Trends in Spouse’s Shared Time in the United States, 1965-2012
Katie Genadek, University of Minnesota
Sarah Flood, University of Minnesota
Joan Garcia Roman, University of Minnesota
The last fifty years have been a time of great change for American marriages and families; individuals are marring later, having fewer children and are more likely to cohabit and divorce. Inequality in income and leisure time has also grown over this period. In light of these changes in family demography and inequality, it is likely that the time available for, and spent with, family members have been changing. In this paper, we consider three measures of time spent with spouses to investigate how time with a spouse has changed over the last 50 years. Preliminary findings show that while time spent alone with a spouse as decreased slightly, total time with a spouse has remained fairly constant. This has occurred because family time has increased over this period. We will also examine differences across various demographic and economics dimensions in spouses’ time spent together.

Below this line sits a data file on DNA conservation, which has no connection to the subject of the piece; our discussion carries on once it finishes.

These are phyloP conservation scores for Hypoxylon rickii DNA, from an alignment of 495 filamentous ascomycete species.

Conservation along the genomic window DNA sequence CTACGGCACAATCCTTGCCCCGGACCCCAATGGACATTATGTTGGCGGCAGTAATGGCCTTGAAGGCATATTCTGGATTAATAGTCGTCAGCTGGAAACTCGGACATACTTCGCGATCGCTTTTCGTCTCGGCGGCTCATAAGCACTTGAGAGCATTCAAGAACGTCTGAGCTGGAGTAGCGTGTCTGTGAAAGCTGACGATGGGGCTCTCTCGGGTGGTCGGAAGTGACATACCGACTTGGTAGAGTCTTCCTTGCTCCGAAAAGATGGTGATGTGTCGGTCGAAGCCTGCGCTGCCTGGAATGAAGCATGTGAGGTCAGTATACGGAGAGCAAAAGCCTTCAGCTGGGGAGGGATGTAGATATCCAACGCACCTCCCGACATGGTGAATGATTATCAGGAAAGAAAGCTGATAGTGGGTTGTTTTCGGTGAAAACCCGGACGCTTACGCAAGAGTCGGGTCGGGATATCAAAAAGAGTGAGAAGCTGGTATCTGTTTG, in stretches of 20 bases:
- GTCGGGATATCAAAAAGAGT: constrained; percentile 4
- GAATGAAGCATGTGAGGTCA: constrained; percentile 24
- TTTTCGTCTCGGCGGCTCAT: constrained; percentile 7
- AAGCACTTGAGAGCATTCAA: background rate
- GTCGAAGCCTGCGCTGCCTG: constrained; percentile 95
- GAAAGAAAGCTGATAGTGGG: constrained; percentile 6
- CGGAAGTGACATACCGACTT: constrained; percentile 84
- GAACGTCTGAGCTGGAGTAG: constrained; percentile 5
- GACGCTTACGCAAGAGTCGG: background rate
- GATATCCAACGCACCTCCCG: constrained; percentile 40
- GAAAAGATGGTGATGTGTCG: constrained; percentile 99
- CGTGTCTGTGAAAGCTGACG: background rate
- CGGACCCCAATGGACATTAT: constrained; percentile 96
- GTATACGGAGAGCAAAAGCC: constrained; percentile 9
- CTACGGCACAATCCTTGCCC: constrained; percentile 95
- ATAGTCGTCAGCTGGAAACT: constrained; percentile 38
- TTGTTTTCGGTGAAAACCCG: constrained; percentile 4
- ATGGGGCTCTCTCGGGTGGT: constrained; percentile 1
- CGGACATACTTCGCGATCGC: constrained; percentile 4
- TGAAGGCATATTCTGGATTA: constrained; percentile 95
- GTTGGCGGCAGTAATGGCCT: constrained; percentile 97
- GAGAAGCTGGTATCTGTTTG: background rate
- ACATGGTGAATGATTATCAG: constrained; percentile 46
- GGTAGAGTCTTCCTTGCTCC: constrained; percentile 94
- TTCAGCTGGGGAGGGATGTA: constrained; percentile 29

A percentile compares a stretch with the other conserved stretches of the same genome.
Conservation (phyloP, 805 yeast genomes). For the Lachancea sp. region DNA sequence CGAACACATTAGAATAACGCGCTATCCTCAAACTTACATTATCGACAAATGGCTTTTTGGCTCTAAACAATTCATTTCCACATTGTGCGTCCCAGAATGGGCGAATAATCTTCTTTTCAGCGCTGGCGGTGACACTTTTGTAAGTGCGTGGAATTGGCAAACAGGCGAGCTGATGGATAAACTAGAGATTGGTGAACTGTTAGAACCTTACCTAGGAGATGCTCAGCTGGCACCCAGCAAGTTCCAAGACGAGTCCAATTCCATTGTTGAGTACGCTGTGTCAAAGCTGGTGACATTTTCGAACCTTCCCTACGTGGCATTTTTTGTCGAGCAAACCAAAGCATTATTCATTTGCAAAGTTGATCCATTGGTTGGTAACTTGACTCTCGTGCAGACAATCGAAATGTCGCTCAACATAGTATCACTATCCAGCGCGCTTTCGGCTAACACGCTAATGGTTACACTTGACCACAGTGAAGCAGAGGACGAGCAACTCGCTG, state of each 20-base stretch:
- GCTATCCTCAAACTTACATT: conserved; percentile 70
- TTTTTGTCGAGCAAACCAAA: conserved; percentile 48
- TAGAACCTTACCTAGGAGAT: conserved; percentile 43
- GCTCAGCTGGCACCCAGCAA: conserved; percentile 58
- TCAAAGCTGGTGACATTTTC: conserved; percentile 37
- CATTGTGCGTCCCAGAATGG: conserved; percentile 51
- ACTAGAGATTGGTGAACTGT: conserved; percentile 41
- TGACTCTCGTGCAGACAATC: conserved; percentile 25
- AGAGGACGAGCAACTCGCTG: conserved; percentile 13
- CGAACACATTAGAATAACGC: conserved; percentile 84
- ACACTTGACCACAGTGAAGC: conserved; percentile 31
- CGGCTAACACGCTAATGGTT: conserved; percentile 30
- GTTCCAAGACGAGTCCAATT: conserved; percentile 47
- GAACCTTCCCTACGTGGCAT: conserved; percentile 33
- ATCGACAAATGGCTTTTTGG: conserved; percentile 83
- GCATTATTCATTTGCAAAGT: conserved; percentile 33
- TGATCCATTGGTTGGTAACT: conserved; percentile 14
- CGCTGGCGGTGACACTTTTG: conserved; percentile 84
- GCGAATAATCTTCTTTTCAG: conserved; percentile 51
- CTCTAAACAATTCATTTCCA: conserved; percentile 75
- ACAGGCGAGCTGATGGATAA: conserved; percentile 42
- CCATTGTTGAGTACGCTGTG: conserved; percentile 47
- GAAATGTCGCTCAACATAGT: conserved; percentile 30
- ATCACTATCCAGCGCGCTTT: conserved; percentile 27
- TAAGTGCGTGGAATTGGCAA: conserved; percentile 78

Presented in Poster Session 5: Economy, Labor Force, Education and Inequality